Adapting to COVID-19: health and safety practices for housing providers
The arrival of COVID-19 has brought with it a set of unprecedented challenges for housing providers, not the least of which is ensuring a safe environment for tenants and staff. Ramping up cleaning protocols and communicating with tenants are critical in the current situation. We’ve outlined some of the protocols ONPHA Members have adopted to keep their properties and workspaces as safe as possible during the pandemic.
Enhanced cleaning protocols
Community housing providers were quick to adapt enhanced cleaning measures from the outset of increasing cases of COVID-19. ONPHA Members have reported that they have redeployed staff to ensure that common areas and points of contact including door handles and elevator buttons are cleaned more frequently.
Where possible, community housing providers are turning to fogging machines to disinfect large areas in a shorter period of time, reducing the need for staff redeployment to fulfill new cleaning protocols. Fogging machines spray a mist cloud containing a disinfectant that is not harmful to humans. The mist is able to get into the nooks and crannies that traditional cleaning practices can’t reach.
Some ONPHA members have reported that increasing the window in which custodial work is usually performed allows for lessened contact between tenants and staff – a safer outcome for both parties. Housing providers who are able to do so have also suggested bringing in contractors to clean on weekends to relieve regular staff and prevent burnout.
Review Toronto Public Health’s COVID-19 Guidance for Commercial or Residential Buildings for recommendations on cleaning frequency and disinfectants to use.
One of the possible gathering points of any residential building is the shared laundry room. Tenant usage of the laundry facilities has not decreased at this time. In fact, some ONPHA members have reported that they are beginning to offer free use of the laundry facilities to encourage tenants to do laundry more often to help stem the spread of COVID-19.
In order to encourage physical distancing, some providers have extended laundry room hours so that tenants can more easily avoid one another. Some housing providers have posted notices in their laundry rooms suggesting limited capacity to encourage physical distancing.
As laundry rooms are high-traffic areas, we recommend that they be included in your organization’s enhanced cleaning protocols.
Many housing providers are encouraging tenants to pay rent electronically at this time to limit contact with staff. Some organizations are directing tenants to report all issues or challenges that they need addressed to the central office to limit face-to-face interaction with staff and to allow organizations to prioritize all requests.
ONPHA Members are typically limiting in-unit maintenance and repairs to essential work only. In these cases, some providers require that tenants isolate themselves in a separate room if maintenance personnel must access their unit. Providers are generally continuing with pest control treatments to ensure that infestations don’t spread to other units. One ONPHA Member has told us that they are keeping a unit empty to allow tenants whose units are being treated to have somewhere to go.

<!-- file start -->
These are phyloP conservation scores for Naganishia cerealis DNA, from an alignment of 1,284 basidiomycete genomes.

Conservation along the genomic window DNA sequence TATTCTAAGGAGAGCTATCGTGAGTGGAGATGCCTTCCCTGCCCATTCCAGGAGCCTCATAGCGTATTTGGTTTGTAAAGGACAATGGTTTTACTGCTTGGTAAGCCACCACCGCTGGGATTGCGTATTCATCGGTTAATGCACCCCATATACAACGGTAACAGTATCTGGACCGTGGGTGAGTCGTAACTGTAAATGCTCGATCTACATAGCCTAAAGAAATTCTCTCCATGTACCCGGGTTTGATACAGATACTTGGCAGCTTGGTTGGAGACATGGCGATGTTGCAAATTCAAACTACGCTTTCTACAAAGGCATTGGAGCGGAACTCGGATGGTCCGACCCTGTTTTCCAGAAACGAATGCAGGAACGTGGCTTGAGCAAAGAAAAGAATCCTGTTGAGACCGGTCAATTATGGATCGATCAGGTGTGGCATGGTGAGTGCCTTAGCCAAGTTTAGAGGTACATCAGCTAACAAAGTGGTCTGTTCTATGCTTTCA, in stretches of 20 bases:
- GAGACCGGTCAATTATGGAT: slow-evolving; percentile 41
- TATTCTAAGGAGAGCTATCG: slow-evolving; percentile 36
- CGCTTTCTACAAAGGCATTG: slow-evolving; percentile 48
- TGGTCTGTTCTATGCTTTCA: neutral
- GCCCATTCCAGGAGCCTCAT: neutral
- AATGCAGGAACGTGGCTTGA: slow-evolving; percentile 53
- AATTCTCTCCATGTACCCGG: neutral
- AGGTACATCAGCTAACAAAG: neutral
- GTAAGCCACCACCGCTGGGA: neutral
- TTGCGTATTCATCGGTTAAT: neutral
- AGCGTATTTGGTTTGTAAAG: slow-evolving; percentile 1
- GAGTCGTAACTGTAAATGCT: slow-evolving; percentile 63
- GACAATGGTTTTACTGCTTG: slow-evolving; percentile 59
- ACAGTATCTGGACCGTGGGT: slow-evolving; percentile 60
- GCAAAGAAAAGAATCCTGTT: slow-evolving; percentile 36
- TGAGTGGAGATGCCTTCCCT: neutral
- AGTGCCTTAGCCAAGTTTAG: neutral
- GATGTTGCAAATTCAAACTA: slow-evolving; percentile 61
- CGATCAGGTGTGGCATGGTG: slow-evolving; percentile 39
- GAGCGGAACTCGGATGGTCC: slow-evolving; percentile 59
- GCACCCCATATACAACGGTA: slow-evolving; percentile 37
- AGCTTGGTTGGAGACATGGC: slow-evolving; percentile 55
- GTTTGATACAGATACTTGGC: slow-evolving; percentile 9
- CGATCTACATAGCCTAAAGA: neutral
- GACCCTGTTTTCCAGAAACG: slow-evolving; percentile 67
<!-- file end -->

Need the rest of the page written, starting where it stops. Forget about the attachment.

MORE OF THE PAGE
Personal Protective Equipment (PPE)
A lack of personal protection equipment (PPE) is an issue of ongoing concern for community housing providers and it’s absolutely essential equipment for those who provide long-term care or otherwise work to support vulnerable populations. To this end, ONPHA worked with sector partners to pen a letter to federal, provincial and territorial officials responsible for housing, advocating for increased community housing sector access to PPE. Click here to view the letter.
For providers and staff who do not work directly with vulnerable populations, Mask Use for Non-Healthcare Workers, a resource created by Public Health Ontario, provides useful guidelines for mask use and other precautions aimed at preventing the spread of COVID-19 in the workplace.
One common thread between the size and mandate of community housing providers is the need to communicate with tenants regularly and clearly. Keeping tenants informed is an important step in preserving the safety of both staff and tenants. Many providers have been performing regular wellness checks to keep tenants informed, to find out what needs they may have, and to help reduce feelings of social isolation. Click here to check out last week’s blog post and learn more about what ONPHA Members are doing to keep tenants informed, reduce social isolation and build a sense of community during the pandemic.
Public Health Ontario recently ran a webinar relevant to housing providers outlining COVID-19 prevention and control methods for congregate living. The webinar included information on best practices for controlling the spread in your buildings, information on Personal Protective Equipment (PPE), including how to take it on and off safely and when to use it, cleaning considerations for common areas such as laundry rooms and how to help facilitate and encourage physical distancing. If you missed this webinar, you can click here to download a copy of the presentation.
Our ONPHA Select purchasing program has recently connected with a new partner: Bargains Group. Bargains Group supplies PPE such as masks and face shields as well as hand sanitizer and disinfectant spray. Click here to learn more about Bargains Group and how they can help your organization during and after the pandemic.
Have questions about health and safety? Want to share your best practices? Contact us at firstname.lastname@example.org. We’re always happy to hear from you.
Keep checking onpha.on.ca/covid19 to stay up-to-date on the latest developments affecting the sector and visit our Member FAQ page to see answers to common issues facing community housing providers during the pandemic.